• Second, I think it is critical that the platforms reveal the targeting criteria used for these political ads so we can see what messages (and lies and hate) are aimed at whom.
  • Third, I’d like to see all this data made available to researchers and journalists so the public — the real target of manipulation — can learn more about what is aimed at them.

The reason to do this is just not to avoid bad PR or merely to follow the law, to meet minimal expectations. The reason to do all this is to establish public responsibility consumate with the platforms’ roles as the proprietors of so much of the internet and thus the future.

In What Would Google Do?, I praised the Google founders’ admonition to their staff — “Don’t be evil” — as a means to keep the company honest. The cost of doing evil in business has risen as customers have gained the ability to talk about a company and as anyone could move to a competitor with a click. But that, too, was a minimal standard. I now see that Google — and its peers — should have evolved to a higher standard:

“Do good. Be good.”

I don’t buy the arguments of cynics who say it is impossible for a corporation to be anything other than greedy and evil and that we should give up on them. I believe in the possibility and wisdom of enlightened self-interest and I believe we can hold these companies to an expectation of public spirit if not benevolence. I also take Zuck at his word when he asks forgiveness “for the ways my work was used to divide people rather than bring us together,” and vows to do better. So let us help him define better.

The caveats are obvious: I agree with the platforms that we do not want them to become censors and arbiters of right v. wrong; to enforce prohibitions determined by the lowest-common-demoninators of offensiveness; to set precedents that will be exploited by authoritarian governments; to make editorial judgments.

But doing good and being good as a standard led Google to its unsung announcement last April that it would counteract manipulation of search ranking by taking account of the reliability, authority, and quality of sources. Thus Google took the side of science over crackpot conspirators, because it was the right thing to do. (But then again, I just saw that Alternet complains that it and other advocacy and radical sites are being hit hard by this change. We need to make clear that fighting racism and hate is not to be treated like spreading racism and hate. We must be able to have an open discussion about how these standards are being executed.)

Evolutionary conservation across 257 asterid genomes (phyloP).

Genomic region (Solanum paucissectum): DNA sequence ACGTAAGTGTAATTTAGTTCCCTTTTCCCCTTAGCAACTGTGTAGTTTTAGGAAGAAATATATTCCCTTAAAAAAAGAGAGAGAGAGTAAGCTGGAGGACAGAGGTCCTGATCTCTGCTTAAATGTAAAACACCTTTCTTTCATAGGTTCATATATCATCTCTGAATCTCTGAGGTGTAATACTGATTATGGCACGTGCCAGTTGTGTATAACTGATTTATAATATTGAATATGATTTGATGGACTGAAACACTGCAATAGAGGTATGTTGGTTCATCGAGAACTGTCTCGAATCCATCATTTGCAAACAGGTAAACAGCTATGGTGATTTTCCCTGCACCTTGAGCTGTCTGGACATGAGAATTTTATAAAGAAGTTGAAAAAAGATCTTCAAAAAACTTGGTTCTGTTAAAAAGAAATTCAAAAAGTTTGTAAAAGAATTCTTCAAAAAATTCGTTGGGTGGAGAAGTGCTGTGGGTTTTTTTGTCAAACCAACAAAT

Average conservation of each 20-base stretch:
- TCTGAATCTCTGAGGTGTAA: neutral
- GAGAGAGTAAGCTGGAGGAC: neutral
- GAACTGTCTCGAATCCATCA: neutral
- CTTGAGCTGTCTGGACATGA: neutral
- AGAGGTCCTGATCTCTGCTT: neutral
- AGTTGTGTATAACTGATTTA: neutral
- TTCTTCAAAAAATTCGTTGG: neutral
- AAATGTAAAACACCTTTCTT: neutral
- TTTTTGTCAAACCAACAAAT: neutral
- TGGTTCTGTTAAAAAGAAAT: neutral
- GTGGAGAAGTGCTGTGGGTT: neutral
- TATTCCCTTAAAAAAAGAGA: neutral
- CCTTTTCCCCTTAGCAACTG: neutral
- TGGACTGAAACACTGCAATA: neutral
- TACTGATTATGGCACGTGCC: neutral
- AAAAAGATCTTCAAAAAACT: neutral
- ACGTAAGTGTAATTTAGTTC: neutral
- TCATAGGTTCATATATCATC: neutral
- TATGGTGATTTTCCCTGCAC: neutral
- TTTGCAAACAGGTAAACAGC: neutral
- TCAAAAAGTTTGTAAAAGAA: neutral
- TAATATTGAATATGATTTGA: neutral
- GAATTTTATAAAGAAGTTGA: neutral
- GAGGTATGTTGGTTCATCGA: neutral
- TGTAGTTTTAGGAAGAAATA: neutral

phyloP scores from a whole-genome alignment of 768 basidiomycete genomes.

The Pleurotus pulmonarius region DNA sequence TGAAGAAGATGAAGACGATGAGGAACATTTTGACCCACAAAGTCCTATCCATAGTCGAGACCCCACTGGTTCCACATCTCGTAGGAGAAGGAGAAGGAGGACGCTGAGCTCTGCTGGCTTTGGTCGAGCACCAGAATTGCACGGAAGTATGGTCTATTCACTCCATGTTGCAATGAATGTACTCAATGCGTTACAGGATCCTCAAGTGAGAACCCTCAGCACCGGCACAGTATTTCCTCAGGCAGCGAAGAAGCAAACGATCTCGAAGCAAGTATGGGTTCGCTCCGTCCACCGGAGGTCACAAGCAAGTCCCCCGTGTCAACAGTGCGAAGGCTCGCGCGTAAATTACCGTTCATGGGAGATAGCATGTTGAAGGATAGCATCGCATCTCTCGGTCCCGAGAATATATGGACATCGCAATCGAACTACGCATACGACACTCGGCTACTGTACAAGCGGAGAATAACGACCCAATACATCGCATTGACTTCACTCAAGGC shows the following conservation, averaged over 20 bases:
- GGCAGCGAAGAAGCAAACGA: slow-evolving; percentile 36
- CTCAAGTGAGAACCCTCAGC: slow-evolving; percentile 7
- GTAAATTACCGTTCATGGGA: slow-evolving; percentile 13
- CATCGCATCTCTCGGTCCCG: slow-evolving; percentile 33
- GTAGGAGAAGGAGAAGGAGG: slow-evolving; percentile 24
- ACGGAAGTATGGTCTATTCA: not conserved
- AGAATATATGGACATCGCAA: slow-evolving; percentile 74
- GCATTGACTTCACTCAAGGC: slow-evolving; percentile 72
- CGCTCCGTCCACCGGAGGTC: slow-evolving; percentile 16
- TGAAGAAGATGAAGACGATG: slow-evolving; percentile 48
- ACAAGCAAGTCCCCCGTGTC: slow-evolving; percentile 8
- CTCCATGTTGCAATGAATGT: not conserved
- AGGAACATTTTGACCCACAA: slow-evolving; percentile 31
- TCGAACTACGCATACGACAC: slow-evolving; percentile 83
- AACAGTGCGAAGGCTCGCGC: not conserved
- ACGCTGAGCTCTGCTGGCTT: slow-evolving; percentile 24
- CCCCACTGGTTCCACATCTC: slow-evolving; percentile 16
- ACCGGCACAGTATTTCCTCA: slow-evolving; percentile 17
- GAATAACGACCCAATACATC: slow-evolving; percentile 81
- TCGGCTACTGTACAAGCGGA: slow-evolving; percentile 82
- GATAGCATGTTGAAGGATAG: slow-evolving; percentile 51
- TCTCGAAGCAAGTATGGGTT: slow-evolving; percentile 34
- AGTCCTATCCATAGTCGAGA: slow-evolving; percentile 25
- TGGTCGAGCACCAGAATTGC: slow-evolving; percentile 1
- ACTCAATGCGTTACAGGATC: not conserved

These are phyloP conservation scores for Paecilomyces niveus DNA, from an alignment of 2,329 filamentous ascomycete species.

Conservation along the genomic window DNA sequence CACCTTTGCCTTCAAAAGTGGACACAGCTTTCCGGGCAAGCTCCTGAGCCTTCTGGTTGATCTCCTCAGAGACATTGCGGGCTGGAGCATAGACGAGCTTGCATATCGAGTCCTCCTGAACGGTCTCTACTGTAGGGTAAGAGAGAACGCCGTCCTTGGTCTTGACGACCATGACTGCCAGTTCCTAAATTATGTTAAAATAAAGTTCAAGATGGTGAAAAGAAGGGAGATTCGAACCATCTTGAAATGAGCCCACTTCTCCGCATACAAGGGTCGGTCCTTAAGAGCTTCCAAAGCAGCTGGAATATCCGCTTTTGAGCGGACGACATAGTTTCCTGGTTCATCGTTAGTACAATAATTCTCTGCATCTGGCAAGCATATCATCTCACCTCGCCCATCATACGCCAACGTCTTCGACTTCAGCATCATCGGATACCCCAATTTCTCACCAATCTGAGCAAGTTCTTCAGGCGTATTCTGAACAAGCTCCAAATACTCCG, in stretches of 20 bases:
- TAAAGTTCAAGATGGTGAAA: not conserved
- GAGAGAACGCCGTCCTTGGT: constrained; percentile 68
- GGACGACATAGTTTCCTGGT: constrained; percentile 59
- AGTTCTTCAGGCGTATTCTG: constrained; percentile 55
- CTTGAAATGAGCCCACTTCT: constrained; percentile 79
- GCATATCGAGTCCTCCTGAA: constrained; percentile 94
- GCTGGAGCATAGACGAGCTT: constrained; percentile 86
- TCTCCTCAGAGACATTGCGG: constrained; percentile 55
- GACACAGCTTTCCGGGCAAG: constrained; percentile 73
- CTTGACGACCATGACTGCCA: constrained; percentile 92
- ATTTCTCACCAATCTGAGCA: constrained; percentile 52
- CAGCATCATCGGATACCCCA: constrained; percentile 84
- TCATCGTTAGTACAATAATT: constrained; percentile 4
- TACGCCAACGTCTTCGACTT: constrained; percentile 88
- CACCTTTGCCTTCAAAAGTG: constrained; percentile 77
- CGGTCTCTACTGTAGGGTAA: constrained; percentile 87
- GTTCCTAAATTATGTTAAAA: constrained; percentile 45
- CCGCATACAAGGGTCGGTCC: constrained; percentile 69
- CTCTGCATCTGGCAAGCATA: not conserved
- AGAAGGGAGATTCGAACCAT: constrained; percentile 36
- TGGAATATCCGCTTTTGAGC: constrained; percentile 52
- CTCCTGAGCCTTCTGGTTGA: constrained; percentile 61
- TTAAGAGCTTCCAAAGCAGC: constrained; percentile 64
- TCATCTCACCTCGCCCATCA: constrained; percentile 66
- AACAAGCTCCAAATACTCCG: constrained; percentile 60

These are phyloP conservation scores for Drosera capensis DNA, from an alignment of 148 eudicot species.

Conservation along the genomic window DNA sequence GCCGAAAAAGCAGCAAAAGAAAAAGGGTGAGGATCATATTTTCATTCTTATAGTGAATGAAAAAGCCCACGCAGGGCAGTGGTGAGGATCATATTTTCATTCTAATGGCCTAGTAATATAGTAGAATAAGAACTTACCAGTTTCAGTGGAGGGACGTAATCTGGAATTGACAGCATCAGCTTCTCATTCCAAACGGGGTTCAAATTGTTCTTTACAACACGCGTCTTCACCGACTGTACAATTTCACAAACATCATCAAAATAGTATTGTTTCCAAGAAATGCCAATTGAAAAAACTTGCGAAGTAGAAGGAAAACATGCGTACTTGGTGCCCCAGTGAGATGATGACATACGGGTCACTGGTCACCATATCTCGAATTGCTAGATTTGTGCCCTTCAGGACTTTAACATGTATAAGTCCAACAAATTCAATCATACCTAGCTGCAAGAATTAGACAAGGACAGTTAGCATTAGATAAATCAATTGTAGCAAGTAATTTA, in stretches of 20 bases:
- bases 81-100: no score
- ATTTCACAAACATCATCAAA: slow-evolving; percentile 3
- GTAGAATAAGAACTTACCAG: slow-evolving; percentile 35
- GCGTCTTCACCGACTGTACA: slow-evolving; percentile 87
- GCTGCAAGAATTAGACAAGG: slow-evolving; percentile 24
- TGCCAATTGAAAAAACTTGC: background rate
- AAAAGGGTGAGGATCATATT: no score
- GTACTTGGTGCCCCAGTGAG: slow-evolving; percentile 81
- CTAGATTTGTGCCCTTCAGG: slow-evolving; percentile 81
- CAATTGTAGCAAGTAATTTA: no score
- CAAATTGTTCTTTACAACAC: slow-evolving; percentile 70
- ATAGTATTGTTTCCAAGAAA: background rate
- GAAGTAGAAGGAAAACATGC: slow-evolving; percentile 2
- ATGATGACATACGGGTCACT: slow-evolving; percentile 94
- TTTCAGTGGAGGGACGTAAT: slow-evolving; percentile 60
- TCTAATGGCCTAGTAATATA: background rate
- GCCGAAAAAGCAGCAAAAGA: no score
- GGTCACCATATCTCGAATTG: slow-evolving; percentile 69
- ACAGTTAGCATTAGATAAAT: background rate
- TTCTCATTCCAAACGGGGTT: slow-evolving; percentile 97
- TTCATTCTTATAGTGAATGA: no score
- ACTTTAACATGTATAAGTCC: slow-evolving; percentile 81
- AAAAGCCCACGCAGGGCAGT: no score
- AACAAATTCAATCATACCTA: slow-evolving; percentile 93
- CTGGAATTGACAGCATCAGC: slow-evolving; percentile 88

Doing good and being good would have led Facebook to transparency about Russian manipulation sooner.

Doing good and being good would have led Twitter to devote resources to understanding and revealing how it is being used as a tool of manipulation — instead of merely following Facebook’s lead and disappointing Congressional investigators. More importantly, I believe a standard of doing good and being good would lead Twitter to set a higher bar of civility and take steps to stop the harassment, stalking, impersonation, fraud, racism, misogyny, and hate directed at its own innocent users.

Doing good and being good would also lead journalistic institutions to examine how they are being manipulated, how they are allowing Russians, trolls, and racists to set the agenda of the public conversation. It would lead us to decide what our real job is and what our outcomes should be in informing productive and civil civic conversation. It would lead us to recognize new roles and responsibilities in convening communities in conflict into uncomfortable but necessary conversation, starting with listening to those communities. It should lead us to collaborate with and set an example for the platforms, rather than reveling in schadenfreude when they get in trouble. It should also lead us all — media companies and platforms alike — to recognize the moral hazards embedded in our business models.

I don’t mean to oversimplify even as I know I am. I mean only to suggest that we must raise up not only the quality of public conversation but also our own expectations of ourselves in technology and media, of our roles in supporting democratic deliberation and civil (all senses of the word) society. I mean to say that this is the conversation we should be having among ourselves: What does it mean to do and be good? What are our standards and responsibilities? How do we set them? How do we live by them?

Building and then operating from that position of moral authority becomes the platform more than the technology. See how long it is taking news organizations to learn that they should be defined not by their technology — “We print content” — but instead by their trust and authority. That must be the case for technology companies as well. They aren’t just code; they must become their missions.


* Disclosure: The News Integrity Initiative, operated independently at CUNY’s Tow-Knight Center, which I direct, received funding from Facebook, the Craig Newmark Philanthropic Fund, and the Ford Foundation and support from the Knight and Tow foundations, Mozilla, Betaworks, AppNexus, and the Democracy Fund.